(15f) Closed-Loop Reaction Optimization in Microscale Oscillating Droplets: An MINLP Algorithm Applied to Suzuki-Miyaura Coupling Catalyst Selection
- Conference: AIChE Annual Meeting
- Year: 2018
- Proceeding: 2018 AIChE Annual Meeting
- Group: Pharmaceutical Discovery, Development and Manufacturing Forum
- Time: Sunday, October 28, 2018 - 5:10pm-5:30pm
The optimization of reaction conditions can help achieve this goal, but the inherent combinatorial nature of selecting reaction conditions (e.g., catalyst identity, concentration, reaction time, temperature) means that performing an exhaustive screen is counter to the goal of efficiency, both in terms of material usage and time. More focused experimentation is possible through the use of optimization algorithms that propose experiments based on accumulated data, so that only useful experiments need be performed.
Building on previous work in the group , here we report a mixed-integer nonlinear program (MINLP) algorithm for the simultaneous optimization of both discrete and continuous variables. The algorithm consists of two phases (1) an initial D-optimal design, which proposes a diverse range of experiments to regress a quadratic response surface model, and (2) an iterative branch-and-bound approach to discrete variable selection, where G-optimal experiments are proposed to minimize the variance at predicted optima. The algorithm is designed to optimize catalyst turnover number (TON) subject to a minimum yield constraint.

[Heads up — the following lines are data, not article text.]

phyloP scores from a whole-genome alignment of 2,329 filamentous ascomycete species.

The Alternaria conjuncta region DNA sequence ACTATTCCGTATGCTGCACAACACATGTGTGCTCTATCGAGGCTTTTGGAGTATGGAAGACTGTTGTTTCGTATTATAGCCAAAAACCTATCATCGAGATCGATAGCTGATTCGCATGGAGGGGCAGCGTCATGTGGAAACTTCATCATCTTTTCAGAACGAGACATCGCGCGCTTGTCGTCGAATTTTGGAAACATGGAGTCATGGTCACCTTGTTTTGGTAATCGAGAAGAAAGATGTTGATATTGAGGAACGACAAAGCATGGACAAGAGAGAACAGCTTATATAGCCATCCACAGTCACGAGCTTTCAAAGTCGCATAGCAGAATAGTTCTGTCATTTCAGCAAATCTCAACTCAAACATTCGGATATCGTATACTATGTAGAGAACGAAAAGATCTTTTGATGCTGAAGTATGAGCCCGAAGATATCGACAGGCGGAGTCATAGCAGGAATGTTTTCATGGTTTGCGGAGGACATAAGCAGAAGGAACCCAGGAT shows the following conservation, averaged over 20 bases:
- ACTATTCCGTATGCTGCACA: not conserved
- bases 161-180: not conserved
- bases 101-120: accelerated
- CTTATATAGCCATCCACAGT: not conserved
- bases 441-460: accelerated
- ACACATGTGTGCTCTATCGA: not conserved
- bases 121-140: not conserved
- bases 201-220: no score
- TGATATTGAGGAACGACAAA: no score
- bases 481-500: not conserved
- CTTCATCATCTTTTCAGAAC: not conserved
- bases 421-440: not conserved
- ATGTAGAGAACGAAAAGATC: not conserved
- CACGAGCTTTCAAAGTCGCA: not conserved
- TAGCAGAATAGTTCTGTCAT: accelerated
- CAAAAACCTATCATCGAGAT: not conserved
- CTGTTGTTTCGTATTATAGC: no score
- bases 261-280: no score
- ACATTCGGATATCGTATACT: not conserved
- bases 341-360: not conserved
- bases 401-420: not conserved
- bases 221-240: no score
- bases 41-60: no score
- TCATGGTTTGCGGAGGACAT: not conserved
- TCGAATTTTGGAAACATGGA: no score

We first validate its performance using a suite of five simulated test cases representing variations on a catalytic bimolecular reaction. Next, we validate its performance experimentally using the exemplary Suzuki-Miyaura cross-coupling of 3-chloropyridine and 2-fluoropyridine-3-boronic acid pinacol ester. Experimental validation was conducted using an automated chemistry platform that performs reactions sequentially at the 20 microliter scale [2,3]. Yield and TON are calculated via online HPLC/MS and automatic peak integration. This closed-loop optimization proceeds without any human intervention. The new algorithm exhibits significantly faster convergence than the previous version and is found to be robust to measurement error.
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 Y.-J. Hwang*, C. W. Coley*, M. Abolhasani, A. L. Marzinzik, G. Koch, C. Spanka, H. Lehmann and K. F. Jensen, Chemical Communications, 2017, 53, 6649â6652.
 C. W. Coley, M. Abolhasani, H. Lin and K. F. Jensen, Angewandte Chemie, 2017, 129, 9979â9982.